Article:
Police warn young people to stay off railway lines

Young people have been warned to stay off rail tracks during the summer holidays by British Transport Police

British Transport Police CCTV of a young person trespassing on rail tracks in Sunderland
British Transport Police CCTV of a young person trespassing on rail tracks in Sunderland

Taking a shortcut across the rail tracks to chat to a friend, this young man is putting his life on the line.

British Transport Police want to highlight the dangers of trespassing on the railway during the summer months.

BTP officers are urging parents to make sure their children know about the dangers posed by the railway and to reinforce the police message to “stay off the tracks”.

BTP often sees a rise in young people trespassing on rail tracks during the school holidays and officers are worried that someone will get seriously injured or killed.

As a result, it is increasing patrols during the summer holidays to deter young people from trespassing on the tracks or catch them in the act.

BTP Chief Inspector of Operations Derek O’Mara said: “During the holidays we traditionally see an increase in offences on the railway.

“We are hoping that by targeting hot-spot areas and through the education work we have already done, we will reduce the number of incidents this summer and deter the majority of youngsters from playing of hanging around on the railways.

“We are also asking parents and adults to take responsibility and emphasise the dangers to your children.”

The chief inspector said they were not trying to stop children having fun, “it is about keeping them safe from harm”.

“BTP officers are all too often called to incidents where youngsters have been injured, and in some cases killed, because they were messing about on or near the railway,” he said.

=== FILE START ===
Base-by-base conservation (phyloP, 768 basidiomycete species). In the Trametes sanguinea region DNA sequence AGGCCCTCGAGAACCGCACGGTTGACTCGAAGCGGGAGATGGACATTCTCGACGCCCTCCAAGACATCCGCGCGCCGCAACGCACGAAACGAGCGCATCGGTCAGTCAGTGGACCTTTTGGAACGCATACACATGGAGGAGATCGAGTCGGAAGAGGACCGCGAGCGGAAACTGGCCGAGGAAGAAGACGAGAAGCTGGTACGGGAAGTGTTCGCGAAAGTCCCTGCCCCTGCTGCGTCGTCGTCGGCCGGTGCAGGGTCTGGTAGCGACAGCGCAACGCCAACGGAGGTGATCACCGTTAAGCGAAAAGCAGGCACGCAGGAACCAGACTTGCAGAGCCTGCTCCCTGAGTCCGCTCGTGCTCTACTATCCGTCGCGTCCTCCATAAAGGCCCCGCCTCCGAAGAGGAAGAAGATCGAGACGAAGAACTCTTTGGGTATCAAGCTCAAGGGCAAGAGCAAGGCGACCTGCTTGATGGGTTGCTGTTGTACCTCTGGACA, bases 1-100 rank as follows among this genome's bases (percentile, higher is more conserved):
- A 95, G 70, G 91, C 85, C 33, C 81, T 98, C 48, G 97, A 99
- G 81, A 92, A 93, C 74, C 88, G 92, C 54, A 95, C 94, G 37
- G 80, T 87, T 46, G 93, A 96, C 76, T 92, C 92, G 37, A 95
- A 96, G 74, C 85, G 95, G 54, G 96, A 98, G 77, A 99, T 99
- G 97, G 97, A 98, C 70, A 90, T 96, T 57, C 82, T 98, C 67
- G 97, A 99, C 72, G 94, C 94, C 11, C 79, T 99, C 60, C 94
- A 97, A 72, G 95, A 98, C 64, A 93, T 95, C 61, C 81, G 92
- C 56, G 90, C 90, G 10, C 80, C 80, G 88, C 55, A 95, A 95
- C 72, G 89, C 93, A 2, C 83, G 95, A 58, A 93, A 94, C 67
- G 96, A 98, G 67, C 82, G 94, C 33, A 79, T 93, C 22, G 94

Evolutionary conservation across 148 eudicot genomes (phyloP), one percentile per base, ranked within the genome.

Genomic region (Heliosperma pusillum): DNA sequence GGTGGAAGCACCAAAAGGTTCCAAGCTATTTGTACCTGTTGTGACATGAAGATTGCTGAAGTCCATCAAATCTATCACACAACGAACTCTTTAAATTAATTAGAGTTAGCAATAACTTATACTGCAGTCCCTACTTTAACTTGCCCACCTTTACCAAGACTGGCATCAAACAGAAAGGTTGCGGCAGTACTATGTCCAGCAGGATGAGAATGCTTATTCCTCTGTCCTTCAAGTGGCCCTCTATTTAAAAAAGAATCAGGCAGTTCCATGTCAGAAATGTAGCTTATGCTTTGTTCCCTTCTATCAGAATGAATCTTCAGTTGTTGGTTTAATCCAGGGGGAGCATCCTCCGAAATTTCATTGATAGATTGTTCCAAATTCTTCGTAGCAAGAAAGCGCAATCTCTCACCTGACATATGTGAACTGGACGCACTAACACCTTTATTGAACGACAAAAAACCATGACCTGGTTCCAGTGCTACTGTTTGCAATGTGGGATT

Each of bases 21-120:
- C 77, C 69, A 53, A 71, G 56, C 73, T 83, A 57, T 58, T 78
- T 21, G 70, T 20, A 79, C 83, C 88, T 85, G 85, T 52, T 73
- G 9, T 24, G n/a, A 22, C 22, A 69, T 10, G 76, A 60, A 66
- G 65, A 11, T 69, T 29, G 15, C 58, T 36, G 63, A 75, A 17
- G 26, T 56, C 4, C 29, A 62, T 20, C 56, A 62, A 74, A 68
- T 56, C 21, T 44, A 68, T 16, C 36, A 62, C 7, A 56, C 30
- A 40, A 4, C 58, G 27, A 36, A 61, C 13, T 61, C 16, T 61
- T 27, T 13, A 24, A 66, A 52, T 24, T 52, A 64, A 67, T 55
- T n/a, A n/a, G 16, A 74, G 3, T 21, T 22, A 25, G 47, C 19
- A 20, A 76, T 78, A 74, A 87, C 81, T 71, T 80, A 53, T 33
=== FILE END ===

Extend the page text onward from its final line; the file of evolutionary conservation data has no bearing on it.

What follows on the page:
“We do not want to have to tell any family that their son or daughter will not be coming home.”

BTP officers are also keen to crack down on offences such as stone-throwing, putting obstructions in front of trains, trespassing and lineside vandalism. Increased patrols thoughout the holidays will include high-profile, high-visibility and plain-clothed operations in targeted areas.

CCTV will also be monitored throughout the rail network.

When officers stop youths on the tracks, they will find out which school they attend to see if it has a particular problem.

After the holidays, liaison officers will then visit the schools to educate children about the dangers and consequences of their actions.

Chief Insp O’Mara said: “With hard work and the support of our rail industry partners, we have reduced route crime offences by 10% in the last year.

“But we will never become complacent, and I cannot overstate just how dangerous trespassing on the railway is.

“Though youngsters may think they are perfectly safe and can get out of the way of any trains, they often fail to realise the danger they are in.

“Trains can approach quietly and, if you are trespassing, often when you do hear an approaching train it can be too late to move out of the way.

“Also, unlike cars, trains cannot swerve to avoid people or items in their path and it can take up to the length of 20 football pitches for a train to stop. The message is simple. Stop causing trouble, stay safe and stay off the tracks.”

Phil Verster, route managing director for Network Rail, added: “We know the railway proves a tempting location to young people, especially during the good weather and school holidays. As well as causing delay to train services all too often this ends in tragedy. Our railway is incredibly busy and the trackside is a dirty and dangerous environment for anyone who is not trained to be.

“Whatever the reason for trespassing, whether it’s a shortcut, boredom or anything else, it simply is not worth the risk. I ask parents to reinforce our safety message and to young people my message could not be clearer. Please stay off the railway.”


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